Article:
Question: Were the English colonists of the 17th century motivated more by the pursuit of wealth or faith in their struggle to create a new society in the American colonies?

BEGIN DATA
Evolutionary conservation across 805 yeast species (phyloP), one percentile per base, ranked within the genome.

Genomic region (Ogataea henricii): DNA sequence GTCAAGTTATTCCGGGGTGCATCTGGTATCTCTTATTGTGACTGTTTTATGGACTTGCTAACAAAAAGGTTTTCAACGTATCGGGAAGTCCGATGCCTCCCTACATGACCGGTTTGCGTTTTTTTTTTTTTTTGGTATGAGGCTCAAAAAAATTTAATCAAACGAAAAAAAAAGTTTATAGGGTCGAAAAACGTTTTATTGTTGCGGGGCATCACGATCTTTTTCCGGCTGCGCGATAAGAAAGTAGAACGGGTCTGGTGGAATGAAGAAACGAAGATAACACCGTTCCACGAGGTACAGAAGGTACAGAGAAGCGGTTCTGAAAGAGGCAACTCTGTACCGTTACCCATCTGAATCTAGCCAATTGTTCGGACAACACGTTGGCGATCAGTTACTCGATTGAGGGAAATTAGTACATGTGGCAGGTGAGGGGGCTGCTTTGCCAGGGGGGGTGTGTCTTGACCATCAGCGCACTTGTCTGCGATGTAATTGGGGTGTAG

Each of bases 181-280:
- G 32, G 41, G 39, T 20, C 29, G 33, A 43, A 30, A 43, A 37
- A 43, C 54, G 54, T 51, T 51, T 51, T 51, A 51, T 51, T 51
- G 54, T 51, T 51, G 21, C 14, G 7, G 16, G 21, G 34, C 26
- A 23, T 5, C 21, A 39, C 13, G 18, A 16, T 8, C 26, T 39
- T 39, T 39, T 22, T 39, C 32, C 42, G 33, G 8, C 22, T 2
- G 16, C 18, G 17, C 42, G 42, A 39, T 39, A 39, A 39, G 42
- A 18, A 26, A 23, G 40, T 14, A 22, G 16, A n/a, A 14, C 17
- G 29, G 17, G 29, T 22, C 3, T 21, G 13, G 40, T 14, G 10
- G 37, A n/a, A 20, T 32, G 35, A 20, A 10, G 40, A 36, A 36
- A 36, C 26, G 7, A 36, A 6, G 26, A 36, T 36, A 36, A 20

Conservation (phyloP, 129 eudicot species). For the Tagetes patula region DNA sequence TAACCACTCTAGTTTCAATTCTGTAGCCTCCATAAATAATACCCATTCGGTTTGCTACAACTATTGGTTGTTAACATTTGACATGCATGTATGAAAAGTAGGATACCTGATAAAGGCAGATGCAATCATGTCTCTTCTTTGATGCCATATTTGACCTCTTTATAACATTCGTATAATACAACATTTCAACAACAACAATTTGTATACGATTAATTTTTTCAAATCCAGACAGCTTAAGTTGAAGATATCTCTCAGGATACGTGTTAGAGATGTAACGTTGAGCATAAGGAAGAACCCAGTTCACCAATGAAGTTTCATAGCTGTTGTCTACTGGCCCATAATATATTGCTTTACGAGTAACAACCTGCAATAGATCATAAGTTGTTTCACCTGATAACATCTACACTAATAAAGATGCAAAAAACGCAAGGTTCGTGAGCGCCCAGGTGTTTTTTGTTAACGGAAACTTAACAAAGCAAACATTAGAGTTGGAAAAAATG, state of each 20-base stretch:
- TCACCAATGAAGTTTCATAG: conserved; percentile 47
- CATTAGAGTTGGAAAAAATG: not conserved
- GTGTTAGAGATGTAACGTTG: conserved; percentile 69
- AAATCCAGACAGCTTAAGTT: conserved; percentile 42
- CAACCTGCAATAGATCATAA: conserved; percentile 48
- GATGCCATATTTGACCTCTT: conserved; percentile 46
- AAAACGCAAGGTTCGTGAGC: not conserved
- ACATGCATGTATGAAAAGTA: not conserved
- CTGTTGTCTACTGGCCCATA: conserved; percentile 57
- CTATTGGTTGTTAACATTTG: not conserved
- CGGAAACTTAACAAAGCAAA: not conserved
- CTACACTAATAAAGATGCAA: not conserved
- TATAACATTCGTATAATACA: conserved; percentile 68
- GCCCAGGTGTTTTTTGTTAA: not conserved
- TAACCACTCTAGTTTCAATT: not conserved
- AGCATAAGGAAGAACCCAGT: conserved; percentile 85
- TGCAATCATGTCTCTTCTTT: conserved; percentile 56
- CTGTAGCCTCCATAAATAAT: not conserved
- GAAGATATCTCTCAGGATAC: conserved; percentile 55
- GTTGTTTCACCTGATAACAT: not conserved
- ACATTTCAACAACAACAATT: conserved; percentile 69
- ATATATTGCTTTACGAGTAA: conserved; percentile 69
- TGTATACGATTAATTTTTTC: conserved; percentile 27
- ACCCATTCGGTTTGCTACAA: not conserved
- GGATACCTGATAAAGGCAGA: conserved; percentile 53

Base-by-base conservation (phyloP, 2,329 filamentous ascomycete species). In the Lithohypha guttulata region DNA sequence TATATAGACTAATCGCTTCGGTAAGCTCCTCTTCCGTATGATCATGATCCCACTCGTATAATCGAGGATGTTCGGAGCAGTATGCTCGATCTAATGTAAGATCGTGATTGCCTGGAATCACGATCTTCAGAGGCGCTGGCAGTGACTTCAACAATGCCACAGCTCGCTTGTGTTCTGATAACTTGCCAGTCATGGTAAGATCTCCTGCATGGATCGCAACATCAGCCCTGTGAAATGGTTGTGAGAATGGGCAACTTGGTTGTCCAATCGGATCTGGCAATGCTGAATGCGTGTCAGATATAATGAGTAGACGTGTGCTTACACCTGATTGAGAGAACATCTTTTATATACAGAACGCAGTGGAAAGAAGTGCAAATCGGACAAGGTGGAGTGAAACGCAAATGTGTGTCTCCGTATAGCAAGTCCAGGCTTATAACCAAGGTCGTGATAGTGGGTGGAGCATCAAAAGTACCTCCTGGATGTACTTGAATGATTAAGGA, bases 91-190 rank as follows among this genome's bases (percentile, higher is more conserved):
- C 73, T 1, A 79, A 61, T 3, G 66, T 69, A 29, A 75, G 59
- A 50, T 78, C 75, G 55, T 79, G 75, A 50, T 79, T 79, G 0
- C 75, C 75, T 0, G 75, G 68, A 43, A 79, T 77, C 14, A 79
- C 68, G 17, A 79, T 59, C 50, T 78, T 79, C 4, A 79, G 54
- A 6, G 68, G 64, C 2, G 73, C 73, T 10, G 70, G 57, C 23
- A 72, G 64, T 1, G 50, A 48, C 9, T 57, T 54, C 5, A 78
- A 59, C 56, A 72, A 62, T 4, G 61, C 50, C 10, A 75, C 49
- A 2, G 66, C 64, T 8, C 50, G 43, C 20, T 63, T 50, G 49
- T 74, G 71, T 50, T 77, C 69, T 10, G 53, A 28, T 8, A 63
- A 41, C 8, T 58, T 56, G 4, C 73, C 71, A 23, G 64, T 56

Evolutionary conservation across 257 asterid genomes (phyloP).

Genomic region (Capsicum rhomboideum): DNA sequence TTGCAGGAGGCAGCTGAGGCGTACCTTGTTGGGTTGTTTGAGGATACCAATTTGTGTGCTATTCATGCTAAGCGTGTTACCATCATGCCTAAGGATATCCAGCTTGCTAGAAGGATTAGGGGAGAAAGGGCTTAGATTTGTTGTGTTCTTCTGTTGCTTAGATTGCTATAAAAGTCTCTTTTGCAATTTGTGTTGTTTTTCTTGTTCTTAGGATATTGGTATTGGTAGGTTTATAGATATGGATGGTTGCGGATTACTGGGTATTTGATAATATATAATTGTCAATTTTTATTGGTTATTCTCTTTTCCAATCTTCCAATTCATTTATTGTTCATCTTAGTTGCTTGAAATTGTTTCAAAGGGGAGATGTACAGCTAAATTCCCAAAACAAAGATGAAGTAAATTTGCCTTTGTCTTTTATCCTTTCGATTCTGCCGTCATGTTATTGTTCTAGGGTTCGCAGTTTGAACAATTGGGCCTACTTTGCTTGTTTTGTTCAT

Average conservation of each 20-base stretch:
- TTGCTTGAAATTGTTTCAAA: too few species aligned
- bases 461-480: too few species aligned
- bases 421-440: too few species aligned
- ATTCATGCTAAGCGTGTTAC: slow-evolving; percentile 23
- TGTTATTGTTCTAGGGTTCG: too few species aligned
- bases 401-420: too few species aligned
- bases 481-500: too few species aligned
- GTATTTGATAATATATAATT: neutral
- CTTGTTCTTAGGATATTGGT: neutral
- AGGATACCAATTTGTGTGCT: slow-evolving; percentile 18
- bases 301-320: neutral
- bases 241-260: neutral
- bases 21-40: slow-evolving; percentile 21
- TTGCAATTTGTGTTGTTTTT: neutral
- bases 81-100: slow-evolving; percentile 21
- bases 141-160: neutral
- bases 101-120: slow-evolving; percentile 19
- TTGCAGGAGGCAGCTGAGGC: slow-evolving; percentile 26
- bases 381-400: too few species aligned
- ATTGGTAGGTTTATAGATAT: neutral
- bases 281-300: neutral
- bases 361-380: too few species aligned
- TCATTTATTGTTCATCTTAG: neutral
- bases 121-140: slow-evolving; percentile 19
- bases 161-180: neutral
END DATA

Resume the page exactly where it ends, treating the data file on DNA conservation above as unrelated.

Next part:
The English colonists of the 17th century came to the American colonies for many different reasons. The one that motivated them the most was their pursuit of wealth because, despite the early colonists saying that it was their mission as children of God to go to the new world and spread Christianity to more people, the whole idea of going to the new world was to make a profit for England and themselves. This colonization affected many people and eventually led to a war between two very powerful countries. The first colonists came over and landed in Jamestown and ran it as business enterprise, exporting cash crops, rather that growing food to try and survive for a long time there. The people of Jamestown tried to replicate the English way, which was every man for himself, and people weren’t very involved in the community. The colonists focused on growing tobacco, indigo, and sugar to export back to England for a profit, and if one was lucky enough to be a planter, he would manage his own fields of cash crops and export them back to England. This was a sign that the early colonists came to the new world to pursue individual wealth, and an increase in social status, rather than trying to live in the new world and convert the natives to Christianity. While the early English colonists in Virginia had found economic success growing strictly tobacco exporting it back to England, the Plymouth colony used a different tactic to make a profit. They traded with the Indians for goods that were unique and foreign to the English people. These items sold for a large sum across the sea in England, and the Plymouth Colony benefited largely from these trades. Growing cash crops and trading with the natives was easy for the Plymouth colony because when they settled at Plymouth, they found...
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